The Catholic Church teaches that the altar is Christ (Built of Living Stones, #56). The faithful exhibit reverence for the altar by bowing toward it when entering and leaving the church for liturgy or whenever they pass in front of it. The priest and deacon kiss the altar at the beginning and end of Mass. The community has erected but one altar, signifying to the faithful the one Christ and the one Eucharist of the church (GIRM, #303). “Since Christ, Head and Teacher, is the true altar, his members and disciples are also spiritual altars on which the sacrifice of a holy life is offered to God” (Rite of Dedication).

The hand-built ambo is designed to be both an object and a place. Like the altar, the ambo is a place of encounter with God. With the altar, the ambo is a central symbol in the liturgical act of worship. The ambo has a “tabletop” design to illustrate the close relationship between it and the Eucharistic alter. At Liturgy, the community is fed at the table of the Word and at the table of the Eucharist. “The General Introduction to the Lectionary recommends that the design of altar and ambo bear a ‘harmonious and close relationship’ to one another in order to emphasize the close relationship between word and Eucharist” (Built of Living Stones, #61).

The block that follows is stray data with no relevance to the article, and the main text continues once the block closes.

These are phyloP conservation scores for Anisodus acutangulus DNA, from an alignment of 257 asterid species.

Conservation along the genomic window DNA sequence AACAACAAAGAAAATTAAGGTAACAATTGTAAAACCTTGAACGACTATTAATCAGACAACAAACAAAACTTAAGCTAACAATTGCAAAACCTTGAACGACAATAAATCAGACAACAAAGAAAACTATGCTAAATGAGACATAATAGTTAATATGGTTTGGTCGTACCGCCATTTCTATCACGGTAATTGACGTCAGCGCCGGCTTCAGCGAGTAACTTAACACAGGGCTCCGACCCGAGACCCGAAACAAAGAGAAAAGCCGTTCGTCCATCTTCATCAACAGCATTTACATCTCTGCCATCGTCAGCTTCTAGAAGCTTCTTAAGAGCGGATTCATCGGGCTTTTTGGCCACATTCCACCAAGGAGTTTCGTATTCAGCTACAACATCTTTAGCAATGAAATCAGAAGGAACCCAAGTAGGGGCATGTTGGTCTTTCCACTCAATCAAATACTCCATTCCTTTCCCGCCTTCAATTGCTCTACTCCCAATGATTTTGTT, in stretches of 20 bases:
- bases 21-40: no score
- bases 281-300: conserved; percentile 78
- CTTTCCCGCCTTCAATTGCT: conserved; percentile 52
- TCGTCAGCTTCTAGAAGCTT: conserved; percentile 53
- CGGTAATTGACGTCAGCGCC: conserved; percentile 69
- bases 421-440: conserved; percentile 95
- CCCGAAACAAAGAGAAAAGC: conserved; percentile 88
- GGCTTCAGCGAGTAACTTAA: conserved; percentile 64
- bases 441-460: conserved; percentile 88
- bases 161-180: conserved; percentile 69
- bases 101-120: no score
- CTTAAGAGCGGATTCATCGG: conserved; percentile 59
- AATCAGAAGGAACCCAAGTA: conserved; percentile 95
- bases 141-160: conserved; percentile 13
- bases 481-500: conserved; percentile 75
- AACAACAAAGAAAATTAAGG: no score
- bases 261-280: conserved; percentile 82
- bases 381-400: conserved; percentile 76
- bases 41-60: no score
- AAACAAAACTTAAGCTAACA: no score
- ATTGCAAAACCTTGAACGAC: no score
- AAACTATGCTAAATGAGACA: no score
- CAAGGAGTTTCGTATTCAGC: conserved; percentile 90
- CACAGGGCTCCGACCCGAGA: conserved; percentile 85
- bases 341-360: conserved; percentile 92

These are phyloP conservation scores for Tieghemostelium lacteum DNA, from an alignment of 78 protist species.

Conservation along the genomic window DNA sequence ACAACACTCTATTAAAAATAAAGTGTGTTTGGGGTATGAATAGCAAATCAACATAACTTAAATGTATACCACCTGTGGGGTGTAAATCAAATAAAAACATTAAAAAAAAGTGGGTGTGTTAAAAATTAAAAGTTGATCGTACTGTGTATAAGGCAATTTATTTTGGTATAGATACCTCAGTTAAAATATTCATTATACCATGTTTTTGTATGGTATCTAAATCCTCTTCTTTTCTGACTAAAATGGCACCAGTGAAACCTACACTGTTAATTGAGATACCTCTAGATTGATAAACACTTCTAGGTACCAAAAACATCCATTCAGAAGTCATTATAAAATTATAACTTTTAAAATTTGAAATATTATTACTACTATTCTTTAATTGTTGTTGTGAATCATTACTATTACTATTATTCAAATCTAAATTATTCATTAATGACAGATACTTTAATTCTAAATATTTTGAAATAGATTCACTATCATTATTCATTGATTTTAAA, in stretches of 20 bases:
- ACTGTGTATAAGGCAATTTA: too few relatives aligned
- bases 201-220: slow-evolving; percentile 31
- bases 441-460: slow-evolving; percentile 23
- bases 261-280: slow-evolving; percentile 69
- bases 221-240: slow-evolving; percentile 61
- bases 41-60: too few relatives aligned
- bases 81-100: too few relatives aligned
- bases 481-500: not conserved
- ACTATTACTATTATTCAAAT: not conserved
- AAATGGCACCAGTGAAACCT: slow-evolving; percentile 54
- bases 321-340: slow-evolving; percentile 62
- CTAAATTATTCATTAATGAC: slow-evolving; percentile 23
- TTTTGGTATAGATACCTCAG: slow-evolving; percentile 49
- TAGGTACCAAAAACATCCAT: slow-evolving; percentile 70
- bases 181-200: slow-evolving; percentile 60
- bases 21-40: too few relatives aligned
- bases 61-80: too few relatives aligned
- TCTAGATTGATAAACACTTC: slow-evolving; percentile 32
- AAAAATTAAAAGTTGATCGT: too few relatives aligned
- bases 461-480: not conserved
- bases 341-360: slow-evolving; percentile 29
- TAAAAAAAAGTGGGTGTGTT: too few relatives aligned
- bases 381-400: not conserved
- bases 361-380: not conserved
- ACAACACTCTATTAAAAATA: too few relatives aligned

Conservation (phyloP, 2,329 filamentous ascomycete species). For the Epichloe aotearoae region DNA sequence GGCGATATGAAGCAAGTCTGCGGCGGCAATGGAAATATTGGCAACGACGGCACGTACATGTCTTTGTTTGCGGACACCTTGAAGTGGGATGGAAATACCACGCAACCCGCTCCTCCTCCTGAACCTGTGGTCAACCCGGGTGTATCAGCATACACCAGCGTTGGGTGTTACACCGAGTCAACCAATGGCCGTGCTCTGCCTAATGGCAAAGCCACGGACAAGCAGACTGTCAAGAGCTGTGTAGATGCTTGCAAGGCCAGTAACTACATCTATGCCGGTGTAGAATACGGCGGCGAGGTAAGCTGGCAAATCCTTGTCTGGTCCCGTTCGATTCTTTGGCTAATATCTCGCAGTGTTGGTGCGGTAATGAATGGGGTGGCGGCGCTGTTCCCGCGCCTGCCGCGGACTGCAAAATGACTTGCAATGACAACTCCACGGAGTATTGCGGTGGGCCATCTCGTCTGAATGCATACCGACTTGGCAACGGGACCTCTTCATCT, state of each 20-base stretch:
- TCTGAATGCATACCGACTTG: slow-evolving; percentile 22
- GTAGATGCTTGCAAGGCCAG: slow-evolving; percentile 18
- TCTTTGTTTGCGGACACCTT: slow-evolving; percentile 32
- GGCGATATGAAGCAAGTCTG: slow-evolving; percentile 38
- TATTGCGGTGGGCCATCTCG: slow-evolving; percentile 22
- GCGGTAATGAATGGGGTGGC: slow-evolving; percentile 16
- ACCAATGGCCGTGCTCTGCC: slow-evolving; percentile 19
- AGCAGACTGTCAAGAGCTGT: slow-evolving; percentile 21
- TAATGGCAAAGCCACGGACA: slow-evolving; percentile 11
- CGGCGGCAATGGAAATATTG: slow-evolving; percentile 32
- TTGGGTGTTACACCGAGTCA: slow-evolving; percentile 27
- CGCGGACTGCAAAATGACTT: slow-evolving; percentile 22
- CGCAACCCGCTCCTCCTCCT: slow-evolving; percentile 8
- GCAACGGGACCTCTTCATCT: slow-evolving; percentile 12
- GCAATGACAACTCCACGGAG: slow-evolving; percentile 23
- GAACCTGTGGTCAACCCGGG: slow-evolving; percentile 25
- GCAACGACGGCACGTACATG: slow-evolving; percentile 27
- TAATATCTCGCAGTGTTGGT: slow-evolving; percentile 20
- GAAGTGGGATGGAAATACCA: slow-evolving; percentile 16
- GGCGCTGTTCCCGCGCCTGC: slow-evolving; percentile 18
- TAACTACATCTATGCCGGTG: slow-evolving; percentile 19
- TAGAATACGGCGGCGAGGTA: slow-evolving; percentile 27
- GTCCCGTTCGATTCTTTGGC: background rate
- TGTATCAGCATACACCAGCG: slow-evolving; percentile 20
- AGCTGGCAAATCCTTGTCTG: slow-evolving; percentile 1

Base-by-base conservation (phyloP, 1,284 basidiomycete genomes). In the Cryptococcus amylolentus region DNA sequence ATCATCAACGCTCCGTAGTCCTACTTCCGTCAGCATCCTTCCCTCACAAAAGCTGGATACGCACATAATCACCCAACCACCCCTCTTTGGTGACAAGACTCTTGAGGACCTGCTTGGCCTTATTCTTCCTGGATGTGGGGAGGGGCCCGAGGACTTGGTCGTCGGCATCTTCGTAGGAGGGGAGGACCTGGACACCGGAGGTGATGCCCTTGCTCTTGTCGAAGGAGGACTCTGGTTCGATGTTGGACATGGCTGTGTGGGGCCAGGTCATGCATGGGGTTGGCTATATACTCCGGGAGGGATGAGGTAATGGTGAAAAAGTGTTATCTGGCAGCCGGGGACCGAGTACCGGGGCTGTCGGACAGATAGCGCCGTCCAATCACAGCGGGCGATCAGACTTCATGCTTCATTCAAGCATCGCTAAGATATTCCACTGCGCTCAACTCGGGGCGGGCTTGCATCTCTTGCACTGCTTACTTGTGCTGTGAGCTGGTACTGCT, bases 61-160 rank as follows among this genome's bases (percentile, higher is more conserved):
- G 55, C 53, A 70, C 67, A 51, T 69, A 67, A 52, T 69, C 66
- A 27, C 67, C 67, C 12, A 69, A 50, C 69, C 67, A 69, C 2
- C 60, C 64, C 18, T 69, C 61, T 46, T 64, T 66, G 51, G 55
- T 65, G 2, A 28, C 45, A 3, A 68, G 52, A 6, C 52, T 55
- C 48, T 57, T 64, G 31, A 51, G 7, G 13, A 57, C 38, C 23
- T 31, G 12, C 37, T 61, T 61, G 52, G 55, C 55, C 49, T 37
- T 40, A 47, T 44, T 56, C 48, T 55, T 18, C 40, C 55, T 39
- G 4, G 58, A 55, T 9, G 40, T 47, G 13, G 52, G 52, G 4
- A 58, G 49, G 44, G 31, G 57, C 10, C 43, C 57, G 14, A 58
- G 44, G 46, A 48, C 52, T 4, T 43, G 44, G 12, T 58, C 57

The ambo is the place where the story of salvation is revealed to the community. When the assembly takes the Word of God to heart, the ambo becomes a catalyst for ongoing conversion.

From this place, the Word of God is proclaimed by lectors, cantors, deacons and priests. The Scriptures are interpreted here through homilies crafted on the Scripture readings. The ambo is two-sided, allowing for two readers or cantors and to display of the book of the Gospels.

The Scriptures proclaimed during Mass are arranged in a cycle of readings, found in a book called the Lectionary.